In the past, Monroe North used to enjoy free, or what Naramore preferred to call “unregulated,” parking. But new developments and continued business growth have forced the city to adopt a regulated system with meters and dedicated employee hours.

Paulie Abissi, co-owner of Higher Ground rock climbing range, 851 Bond Ave. NW, said his business used to enjoy open parking along with neighboring businesses.

“I don’t want to turn this into a complaint fest, but come 5 o’clock when all my clients are coming in, this is also filled with all the people coming to the different restaurants, bakeries … we even have the construction workers going on,” he said.

Mobile GR has been working to accommodate businesses in the area that have been impacted. The organization most recently worked with Gill Industries, 706 Bond Ave. NW, to find a solution to its employee-parking problem caused by the Embassy Suites Hotel construction across the street.

Caleb Hollier, Gill plant manager, spoke in favor of the city’s efforts. He said the solutions were not ideal, but given the current constraints, his company has managed to provide reliable employee parking.

“We’re currently taking advantage of two different types of parking being offered by the city,” Hollier said. “One is one of the lots north of here … it’s a card access lot. And we also have some of our associates for which we have purchased the monthly parking passes for on-street Ionia parking.”

Tom Welling, vice president of development and facilities for Suburban Inns, the developer of Embassy Suites, said a seven-story parking structure will be added to the hotel, which will add approximately 500 spaces.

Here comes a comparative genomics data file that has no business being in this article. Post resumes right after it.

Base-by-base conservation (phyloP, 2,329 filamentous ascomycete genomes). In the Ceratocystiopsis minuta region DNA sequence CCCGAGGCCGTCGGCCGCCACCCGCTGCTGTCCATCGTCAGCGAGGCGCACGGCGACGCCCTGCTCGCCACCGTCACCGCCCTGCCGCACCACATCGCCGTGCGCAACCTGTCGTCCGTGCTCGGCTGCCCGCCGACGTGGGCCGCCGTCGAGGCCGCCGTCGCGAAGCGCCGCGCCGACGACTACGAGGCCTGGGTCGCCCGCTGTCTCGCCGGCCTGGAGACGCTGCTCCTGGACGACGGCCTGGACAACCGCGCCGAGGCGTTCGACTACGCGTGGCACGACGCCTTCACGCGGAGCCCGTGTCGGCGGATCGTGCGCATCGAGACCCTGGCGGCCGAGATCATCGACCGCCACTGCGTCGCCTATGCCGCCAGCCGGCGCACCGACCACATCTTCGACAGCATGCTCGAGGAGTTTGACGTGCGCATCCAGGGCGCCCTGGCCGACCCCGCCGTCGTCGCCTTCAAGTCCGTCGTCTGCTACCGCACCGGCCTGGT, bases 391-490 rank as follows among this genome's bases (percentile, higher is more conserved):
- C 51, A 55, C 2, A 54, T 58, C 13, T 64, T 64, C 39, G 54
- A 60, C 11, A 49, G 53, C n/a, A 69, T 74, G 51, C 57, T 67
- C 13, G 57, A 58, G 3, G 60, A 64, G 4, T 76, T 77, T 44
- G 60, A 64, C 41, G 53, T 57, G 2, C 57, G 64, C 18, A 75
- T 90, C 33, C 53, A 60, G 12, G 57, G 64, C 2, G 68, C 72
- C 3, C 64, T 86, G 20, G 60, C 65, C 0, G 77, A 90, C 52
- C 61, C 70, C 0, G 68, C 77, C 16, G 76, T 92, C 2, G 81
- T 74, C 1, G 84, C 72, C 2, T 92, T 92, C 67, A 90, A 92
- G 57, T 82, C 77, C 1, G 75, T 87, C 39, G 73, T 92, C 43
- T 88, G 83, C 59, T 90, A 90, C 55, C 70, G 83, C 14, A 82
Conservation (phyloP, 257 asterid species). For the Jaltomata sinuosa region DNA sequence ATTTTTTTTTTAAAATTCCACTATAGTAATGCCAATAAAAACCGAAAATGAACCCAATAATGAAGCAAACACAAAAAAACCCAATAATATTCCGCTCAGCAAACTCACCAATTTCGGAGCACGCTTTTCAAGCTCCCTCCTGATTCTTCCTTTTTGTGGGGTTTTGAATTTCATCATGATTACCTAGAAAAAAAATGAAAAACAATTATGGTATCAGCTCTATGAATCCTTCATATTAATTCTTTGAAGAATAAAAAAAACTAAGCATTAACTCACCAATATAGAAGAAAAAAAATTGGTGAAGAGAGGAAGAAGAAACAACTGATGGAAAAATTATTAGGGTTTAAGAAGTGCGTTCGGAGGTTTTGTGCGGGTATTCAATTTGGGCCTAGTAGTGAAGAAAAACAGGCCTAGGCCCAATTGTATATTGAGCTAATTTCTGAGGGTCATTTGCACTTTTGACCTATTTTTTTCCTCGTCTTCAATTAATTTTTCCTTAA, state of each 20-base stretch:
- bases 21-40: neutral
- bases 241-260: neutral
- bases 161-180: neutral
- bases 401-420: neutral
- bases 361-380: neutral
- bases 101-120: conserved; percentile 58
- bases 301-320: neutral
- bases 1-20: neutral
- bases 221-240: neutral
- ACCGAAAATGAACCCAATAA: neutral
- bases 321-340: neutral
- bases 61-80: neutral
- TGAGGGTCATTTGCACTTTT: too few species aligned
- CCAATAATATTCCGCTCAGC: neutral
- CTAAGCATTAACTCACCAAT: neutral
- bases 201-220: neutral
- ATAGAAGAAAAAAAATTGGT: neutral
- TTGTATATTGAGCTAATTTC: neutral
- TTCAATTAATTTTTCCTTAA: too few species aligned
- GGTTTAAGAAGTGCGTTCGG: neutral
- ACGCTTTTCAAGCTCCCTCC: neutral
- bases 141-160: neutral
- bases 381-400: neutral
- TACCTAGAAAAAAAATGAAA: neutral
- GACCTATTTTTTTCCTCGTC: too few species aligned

“We felt by adding that, it would continue growth in the area,” Welling said.

Although Gill employees are required to park a block-and-a-half away from where they work, Hollier said the process to apply for parking through the city was relatively seamless.

Hollier did admit, however, as a manufacturing plant, his company’s needs were different from a restaurant or retail venue. While Gill only has to worry about employee parking, a restaurant like The Garage, 819 Ottawa Ave. NW, has to work to accommodate both employees and guests.

Kevin Farhat, owner of The Garage, said his guests primarily are confused by the Parkmobile app, which the city has implemented as an option to pay for metered parking.

“It’s a little discouraging to walk out of my restaurant and see the street empty,” he said. “They circle, they circle, they circle, trying to find a free spot or maybe don’t understand the signs as well. Maybe we could have done a better job understanding how that app works.”

Naramore said the city is replacing Parkmobile in June with a new vendor due to problems it has encountered. He said the city will move to a locally branded application through a national provider.

“The No. 1 problem is we’ve had people pay for parking in Milwaukee, Wisconsin,” he said. “I don’t say that jokingly, it’s just the way it’s been set up.”

Based on Mobile GR data, there is a large percentage of downtown employees who live within 4 miles of the downtown area. The organization is working on incentives with the city to identify employees who are able and willing to give up their parking in exchange for alternative transportation.

Naramore emphasized the organization is not going to force anyone to give up parking but is exploring opportunities to better accommodate long-distance commuters who don’t have a choice.